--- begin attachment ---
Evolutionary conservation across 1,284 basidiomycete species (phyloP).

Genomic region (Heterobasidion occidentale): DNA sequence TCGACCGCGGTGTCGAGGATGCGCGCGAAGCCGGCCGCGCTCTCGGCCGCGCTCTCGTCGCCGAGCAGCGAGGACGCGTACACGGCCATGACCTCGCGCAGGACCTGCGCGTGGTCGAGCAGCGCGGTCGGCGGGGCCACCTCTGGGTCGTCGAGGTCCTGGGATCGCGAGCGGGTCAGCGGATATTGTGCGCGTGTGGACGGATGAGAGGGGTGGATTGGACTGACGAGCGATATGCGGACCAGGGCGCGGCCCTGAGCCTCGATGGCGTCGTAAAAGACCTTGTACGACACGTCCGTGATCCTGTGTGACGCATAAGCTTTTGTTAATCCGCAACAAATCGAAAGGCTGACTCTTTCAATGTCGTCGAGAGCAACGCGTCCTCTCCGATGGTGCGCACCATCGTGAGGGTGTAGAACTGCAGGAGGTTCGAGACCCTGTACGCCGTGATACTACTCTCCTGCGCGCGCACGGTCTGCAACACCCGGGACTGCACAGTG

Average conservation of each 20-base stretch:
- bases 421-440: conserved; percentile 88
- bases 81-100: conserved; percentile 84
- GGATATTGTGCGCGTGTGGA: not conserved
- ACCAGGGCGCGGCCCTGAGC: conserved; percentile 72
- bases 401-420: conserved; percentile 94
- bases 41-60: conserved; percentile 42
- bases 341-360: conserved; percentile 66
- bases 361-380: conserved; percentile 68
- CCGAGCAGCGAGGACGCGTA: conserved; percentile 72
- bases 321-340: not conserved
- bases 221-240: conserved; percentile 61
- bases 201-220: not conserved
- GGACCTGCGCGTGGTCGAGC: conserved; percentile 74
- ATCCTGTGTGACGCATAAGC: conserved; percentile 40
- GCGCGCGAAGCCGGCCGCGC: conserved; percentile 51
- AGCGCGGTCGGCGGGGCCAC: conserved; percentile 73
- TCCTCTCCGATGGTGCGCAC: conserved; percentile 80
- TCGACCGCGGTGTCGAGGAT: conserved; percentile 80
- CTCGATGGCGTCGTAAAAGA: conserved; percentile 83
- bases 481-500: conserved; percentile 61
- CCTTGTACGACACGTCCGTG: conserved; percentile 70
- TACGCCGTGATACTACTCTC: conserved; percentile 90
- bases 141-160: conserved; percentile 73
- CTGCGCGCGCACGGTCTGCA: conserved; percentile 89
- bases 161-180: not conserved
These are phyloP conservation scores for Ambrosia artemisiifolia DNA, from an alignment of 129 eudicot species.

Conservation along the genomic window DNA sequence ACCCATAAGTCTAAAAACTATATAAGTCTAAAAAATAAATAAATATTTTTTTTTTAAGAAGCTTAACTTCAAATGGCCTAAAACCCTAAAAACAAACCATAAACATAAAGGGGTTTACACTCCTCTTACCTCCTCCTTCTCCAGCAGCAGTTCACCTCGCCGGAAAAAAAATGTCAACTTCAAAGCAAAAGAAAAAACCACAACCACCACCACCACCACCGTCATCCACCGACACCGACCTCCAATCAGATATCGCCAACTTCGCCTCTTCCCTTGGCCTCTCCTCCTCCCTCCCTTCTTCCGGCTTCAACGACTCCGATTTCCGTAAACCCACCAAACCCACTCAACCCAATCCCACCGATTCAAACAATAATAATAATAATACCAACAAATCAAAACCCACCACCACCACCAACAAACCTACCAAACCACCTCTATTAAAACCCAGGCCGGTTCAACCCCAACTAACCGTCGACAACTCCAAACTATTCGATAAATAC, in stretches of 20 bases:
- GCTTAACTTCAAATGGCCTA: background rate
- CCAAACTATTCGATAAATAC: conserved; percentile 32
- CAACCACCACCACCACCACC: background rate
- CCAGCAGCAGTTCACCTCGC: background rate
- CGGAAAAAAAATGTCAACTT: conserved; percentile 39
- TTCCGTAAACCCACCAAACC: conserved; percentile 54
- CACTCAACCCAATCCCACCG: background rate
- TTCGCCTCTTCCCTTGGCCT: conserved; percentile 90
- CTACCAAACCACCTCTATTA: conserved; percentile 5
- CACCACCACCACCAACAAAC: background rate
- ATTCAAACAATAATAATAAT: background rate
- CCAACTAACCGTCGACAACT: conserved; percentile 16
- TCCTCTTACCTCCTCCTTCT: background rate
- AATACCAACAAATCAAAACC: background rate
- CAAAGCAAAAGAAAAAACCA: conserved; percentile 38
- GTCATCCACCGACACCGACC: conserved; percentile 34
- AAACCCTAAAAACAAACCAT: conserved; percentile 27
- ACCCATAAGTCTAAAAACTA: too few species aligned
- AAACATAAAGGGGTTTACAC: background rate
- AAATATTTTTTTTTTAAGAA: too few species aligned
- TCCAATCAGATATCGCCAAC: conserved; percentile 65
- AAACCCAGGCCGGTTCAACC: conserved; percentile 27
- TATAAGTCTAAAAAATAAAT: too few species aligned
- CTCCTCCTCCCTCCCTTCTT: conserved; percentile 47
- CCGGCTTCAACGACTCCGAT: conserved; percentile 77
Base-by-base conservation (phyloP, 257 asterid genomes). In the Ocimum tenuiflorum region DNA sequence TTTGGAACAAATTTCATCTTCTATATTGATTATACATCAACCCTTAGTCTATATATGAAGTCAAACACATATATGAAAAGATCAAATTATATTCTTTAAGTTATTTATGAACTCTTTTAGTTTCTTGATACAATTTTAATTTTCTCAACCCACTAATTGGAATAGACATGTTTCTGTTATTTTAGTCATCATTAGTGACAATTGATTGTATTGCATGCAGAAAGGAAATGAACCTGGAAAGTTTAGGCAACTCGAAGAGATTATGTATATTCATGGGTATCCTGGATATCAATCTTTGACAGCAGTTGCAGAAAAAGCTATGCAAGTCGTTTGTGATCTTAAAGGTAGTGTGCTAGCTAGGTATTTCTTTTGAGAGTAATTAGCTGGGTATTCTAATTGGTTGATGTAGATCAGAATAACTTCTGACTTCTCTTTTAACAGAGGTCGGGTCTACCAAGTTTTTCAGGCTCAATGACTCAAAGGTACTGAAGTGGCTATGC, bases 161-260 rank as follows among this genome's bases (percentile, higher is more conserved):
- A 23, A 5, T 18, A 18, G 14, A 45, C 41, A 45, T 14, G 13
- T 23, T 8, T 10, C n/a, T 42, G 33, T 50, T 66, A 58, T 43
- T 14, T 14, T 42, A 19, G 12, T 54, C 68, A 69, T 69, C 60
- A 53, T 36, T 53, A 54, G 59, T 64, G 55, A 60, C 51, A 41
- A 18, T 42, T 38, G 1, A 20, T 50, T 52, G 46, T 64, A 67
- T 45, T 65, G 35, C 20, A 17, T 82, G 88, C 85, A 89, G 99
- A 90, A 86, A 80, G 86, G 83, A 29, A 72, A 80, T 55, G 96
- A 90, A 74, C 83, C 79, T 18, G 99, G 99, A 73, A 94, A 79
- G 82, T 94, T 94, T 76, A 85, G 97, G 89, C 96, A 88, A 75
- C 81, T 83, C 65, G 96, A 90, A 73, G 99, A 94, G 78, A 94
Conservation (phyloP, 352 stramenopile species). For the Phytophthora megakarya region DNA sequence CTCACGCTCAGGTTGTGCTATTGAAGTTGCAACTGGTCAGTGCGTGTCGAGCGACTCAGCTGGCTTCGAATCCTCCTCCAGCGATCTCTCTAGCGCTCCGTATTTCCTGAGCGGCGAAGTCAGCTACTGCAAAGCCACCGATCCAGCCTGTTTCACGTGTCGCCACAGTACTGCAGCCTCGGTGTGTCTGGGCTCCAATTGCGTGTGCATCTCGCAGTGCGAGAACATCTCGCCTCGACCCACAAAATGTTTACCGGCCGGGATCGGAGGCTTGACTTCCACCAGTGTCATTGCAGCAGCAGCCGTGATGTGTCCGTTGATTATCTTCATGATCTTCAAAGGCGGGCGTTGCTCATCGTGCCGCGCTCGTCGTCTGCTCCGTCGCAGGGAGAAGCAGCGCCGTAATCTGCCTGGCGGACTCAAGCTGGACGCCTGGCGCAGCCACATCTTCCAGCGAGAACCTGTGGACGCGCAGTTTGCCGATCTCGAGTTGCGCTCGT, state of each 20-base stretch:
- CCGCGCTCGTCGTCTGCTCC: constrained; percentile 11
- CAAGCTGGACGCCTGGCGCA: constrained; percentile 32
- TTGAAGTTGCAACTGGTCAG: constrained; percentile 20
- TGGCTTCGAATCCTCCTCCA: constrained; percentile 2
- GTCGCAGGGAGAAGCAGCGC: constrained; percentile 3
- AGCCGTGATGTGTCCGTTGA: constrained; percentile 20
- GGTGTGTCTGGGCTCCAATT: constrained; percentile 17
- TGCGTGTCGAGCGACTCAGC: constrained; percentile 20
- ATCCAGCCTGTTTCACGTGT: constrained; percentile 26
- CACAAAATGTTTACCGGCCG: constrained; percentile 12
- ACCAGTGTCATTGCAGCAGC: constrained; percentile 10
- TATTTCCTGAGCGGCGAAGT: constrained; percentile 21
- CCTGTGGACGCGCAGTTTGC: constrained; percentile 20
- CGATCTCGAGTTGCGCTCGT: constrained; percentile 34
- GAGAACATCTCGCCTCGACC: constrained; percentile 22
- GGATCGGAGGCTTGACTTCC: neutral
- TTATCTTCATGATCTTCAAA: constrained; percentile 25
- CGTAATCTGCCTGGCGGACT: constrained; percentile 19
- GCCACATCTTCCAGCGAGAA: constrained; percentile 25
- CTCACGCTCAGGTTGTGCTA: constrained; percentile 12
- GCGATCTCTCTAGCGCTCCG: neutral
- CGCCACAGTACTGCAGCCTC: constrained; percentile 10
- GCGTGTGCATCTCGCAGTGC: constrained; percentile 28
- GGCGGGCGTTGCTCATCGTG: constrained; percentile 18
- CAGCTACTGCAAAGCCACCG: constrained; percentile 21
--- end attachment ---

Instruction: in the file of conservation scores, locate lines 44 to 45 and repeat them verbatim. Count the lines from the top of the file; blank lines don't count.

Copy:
- AATACCAACAAATCAAAACC: background rate
- CAAAGCAAAAGAAAAAACCA: conserved; percentile 38